These endoplasmic reticulum vary in size, shape and locality ( i.e. some "large" ones move in and around the nucleus, while others move around the other structures ( e.g. storage depots, factories). Depending on size, Endoplasmic reticulum can contain up to 50,000 Tubulin proteins arranged in microtubules.  
  Contrary to popular science, it is the endoplasmic reticulum using ribosome chains (long chains of amino acids, enzymes and bases i.e."ready made" platforms) on which new DNA (called RNA) is created. During the process of cell replication, Endoplasmic reticulum move long chains of ribosome's into position to match up the uncoiled strands of DNA.  
  Why aren't the components of the cytoskeleton hard and more defined?  
  An essential ingredient to survival is flexibility. To a cell, it is constant modifications to its size, position, operation in relation to the rest of the organism and its own resources to survive. A rigid cell wall and skeleton, would make it impossible for cells to quickly replicate, or for cells to quickly process food or discharge waste. Cells are initially designed to be as fast and as efficient as their specific purpose allows. With the exception of cells that have the specific job of actually being an organisms skeleton, the remaining cells need to be flexible at all times to function properly.  
12.9.8 The fuel stores of the cell  
  Given the multi-purpose brilliance of the cytoskeleton, it probably won't surprise you to see that cells maintain specific store houses for both (a) emergencies (b) maintenance (c) the specific jobs they are supposed to do and (d) for giving birth to replications of Lysomes  
12.9.9 The "stomach" of cells
  In larger organisms, we recognize the stomach as a place where food is digested into smaller parts than are then refined even further. A cell has an equivalent element- called a vacuole. A vacuole is a membrane pool of acids and chemicals capable of breaking down structures- such as proteins into smaller components. A cell may have more than one vacuole. Often vacuole's are considered more as "store houses" rather than active regions of chemical processing.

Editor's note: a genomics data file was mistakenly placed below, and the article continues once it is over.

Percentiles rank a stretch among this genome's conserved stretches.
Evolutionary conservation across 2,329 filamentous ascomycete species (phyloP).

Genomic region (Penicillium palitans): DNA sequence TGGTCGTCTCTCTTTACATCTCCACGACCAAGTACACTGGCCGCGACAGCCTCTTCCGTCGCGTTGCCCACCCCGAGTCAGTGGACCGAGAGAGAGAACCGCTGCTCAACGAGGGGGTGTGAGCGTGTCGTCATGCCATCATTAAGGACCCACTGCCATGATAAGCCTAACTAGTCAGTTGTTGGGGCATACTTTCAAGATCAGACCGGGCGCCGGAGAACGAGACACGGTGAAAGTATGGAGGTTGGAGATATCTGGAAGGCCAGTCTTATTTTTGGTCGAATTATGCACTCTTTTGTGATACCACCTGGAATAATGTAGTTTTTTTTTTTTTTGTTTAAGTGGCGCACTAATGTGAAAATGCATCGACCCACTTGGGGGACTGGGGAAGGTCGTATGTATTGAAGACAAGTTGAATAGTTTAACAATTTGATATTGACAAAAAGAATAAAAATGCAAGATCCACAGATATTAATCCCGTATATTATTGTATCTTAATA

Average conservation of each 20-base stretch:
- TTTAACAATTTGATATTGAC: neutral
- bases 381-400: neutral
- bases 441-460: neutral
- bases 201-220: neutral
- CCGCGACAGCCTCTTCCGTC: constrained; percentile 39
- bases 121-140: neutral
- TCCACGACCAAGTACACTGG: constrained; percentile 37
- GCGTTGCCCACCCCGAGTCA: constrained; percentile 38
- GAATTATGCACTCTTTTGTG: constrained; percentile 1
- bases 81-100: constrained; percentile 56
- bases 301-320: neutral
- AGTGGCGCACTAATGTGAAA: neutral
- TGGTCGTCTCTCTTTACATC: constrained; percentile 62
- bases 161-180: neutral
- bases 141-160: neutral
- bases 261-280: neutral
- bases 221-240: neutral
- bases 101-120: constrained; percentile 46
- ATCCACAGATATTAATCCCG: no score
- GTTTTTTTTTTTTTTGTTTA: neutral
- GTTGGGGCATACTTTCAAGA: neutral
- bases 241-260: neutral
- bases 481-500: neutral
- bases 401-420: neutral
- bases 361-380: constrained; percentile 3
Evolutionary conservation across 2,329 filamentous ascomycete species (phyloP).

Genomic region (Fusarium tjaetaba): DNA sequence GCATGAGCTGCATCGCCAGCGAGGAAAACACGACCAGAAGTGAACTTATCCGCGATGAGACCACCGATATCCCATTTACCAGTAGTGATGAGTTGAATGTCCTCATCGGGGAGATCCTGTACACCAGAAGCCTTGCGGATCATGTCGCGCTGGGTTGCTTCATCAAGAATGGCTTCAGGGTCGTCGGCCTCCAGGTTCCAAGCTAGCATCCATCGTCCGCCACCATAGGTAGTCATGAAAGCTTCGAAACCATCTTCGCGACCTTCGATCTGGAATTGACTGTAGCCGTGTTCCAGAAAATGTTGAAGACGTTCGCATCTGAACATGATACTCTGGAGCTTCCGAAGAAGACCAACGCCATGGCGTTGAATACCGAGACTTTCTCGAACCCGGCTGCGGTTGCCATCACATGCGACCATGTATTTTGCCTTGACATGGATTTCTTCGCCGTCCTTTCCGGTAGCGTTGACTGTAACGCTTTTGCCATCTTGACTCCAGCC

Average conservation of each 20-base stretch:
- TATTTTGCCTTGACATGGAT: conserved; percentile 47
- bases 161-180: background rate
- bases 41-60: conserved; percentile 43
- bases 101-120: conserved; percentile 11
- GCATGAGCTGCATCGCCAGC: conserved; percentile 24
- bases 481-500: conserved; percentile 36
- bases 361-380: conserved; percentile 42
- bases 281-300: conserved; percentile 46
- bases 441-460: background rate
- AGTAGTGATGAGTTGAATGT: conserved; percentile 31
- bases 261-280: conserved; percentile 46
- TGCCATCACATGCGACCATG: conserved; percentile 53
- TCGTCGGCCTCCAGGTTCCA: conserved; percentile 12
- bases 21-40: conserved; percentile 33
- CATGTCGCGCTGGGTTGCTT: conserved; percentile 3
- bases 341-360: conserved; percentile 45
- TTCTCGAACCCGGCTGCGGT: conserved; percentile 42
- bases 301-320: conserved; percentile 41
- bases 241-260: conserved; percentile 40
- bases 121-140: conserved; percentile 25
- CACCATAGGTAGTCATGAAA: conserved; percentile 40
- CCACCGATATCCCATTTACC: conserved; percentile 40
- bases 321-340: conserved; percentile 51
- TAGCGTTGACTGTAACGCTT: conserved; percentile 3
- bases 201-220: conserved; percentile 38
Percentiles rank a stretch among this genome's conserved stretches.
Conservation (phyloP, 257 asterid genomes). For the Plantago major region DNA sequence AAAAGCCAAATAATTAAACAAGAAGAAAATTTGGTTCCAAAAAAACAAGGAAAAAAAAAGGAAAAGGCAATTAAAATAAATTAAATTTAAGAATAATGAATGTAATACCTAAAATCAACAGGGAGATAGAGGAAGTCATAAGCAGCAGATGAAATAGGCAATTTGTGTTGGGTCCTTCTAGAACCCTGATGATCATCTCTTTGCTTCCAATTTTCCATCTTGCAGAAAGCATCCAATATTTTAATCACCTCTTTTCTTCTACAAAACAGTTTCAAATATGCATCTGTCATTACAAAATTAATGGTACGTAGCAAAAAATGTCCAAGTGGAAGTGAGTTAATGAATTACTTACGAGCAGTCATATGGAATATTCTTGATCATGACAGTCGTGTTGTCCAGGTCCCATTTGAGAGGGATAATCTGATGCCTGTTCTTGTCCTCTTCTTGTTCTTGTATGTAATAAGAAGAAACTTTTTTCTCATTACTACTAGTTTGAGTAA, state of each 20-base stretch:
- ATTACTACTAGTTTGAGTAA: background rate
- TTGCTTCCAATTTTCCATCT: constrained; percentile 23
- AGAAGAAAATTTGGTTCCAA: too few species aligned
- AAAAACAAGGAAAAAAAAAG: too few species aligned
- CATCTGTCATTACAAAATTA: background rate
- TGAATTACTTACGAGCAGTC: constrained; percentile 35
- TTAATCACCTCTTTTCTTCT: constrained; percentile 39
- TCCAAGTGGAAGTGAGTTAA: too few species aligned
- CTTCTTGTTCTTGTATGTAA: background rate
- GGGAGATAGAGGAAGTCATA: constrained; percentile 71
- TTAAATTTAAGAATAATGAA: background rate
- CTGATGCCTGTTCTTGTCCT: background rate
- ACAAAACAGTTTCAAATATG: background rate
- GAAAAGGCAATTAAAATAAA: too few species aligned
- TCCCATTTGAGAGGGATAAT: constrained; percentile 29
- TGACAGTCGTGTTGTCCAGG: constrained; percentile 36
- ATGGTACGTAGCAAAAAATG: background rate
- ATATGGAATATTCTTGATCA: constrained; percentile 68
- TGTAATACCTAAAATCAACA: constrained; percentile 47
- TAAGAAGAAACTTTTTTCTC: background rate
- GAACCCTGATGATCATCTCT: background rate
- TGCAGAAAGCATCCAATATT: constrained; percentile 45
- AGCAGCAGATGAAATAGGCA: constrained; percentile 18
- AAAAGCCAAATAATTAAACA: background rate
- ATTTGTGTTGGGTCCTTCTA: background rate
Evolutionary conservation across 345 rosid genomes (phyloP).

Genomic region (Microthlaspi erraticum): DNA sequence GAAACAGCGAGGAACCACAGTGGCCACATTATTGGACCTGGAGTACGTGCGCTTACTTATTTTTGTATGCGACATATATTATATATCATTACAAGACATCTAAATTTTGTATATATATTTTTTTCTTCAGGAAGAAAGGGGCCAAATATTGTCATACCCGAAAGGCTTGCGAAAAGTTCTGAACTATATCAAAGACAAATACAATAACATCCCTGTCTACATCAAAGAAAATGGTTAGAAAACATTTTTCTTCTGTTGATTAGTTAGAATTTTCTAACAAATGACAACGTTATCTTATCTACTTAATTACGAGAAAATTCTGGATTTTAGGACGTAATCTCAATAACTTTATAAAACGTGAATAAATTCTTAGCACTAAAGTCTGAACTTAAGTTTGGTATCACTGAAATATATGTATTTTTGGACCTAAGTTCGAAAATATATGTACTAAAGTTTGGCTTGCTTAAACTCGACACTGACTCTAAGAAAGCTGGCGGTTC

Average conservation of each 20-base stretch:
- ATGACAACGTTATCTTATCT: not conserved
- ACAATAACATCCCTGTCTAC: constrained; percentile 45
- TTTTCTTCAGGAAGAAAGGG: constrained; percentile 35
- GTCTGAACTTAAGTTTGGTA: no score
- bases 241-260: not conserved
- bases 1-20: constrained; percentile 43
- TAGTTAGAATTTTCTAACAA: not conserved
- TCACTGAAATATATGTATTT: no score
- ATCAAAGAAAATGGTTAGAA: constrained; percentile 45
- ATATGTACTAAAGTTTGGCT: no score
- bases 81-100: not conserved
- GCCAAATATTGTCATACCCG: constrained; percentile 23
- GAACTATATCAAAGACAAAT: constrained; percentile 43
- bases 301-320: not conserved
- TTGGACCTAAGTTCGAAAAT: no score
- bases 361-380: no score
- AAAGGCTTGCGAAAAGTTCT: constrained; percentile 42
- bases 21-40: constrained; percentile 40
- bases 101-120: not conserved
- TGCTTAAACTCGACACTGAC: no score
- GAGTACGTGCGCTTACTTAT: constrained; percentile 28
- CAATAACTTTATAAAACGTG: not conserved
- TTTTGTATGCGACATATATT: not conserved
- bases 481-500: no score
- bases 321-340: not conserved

12.9.10 Weak chemical Factories of the cells  
  The factories of the cells are principally the Golgi apparatus that manufacture and process all kinds of structures and Ribosome's, principally responsible for all protein production (from mRNA)  
  Ribosome's are powerful protein factories that are unleashed by being dropped into position by endoplasmic reticulum over exposed mRNA (messenger RNA) and begin producing proteins by reading the codes from the DNA (to be discussed further in a moment).  
  Without the right introductory sequence of releasing ribosome's, they are largely inert and so are often stored in separate strands in available space around the cell. Endoplasmic reticulum almost always have ribosome's attached wherever they are moving.  
12.9.11 The nucleus  
  The nucleus is the large membrane enclosed pool in which the chromosomes (specific bundles of nucleic acids are housed). This is the hardwired memory bank and general program library of the cell. It is almost always surrounded by endoplasmic reticulum, which are hyperactive at the time of cell replication.  
  Chromosomes are essentially the bundled pairs of DNA. They are bundled up during the normal working of the cell because the programming code listing the function of the cell is already in operation ( i.e. the cell is functioning and producing what needs to be produced). However at cell replication stage, the endoplasmic reticulum around the nucleus change the ionic nature of the fluid and cause the Chromosomes to unwind and to split.  
  At this point it is the endoplasmic reticulum, in conjunction with the rest of the cytoskeleton that reads the DNA- uploads the next program, replicates the DNA and cell structures, with one exception- the memory sequence for the last program run is added to the DNA strand, not the original DNA strand. This is because in order to read the program- a chemical program- the original copy of that sequence within the DNA had to be destroyed.  
  It is this gap in DNA that allows cells to know where they are up to. In other words, if DNA was complete, then the life of a cell- indeed its destiny would be written. For the purpose of the cell is not just to read programs but to write its experience and pass it on to the next cell and therefore the next generation of that larger species of organism.  
  Why put the nucleus last in the list, not first?  
  We deliberately put the hard wire memory bank, blueprints and library of programs (DNA) last because, since the 1960's it has almost always been listed first.  
  Simply, the nucleus is not critical to the survival of a cell. It is critical to the survival of a species of cell and therefore the species of a more complex organism ( e.g. a human). There is a distinct difference.  
  The nucleus is not the central "brain" of a cell, as we have discussed. Nor are the chromosomes actively disturbed during the normal day to day operation of the cell.  
  This does not diminish the significance or importance of DNA ( as we will soon discuss). It simply puts DNA in the correct perspective as an important an innovative component of an overall intelligent organism with multiple but clearly defined objectives.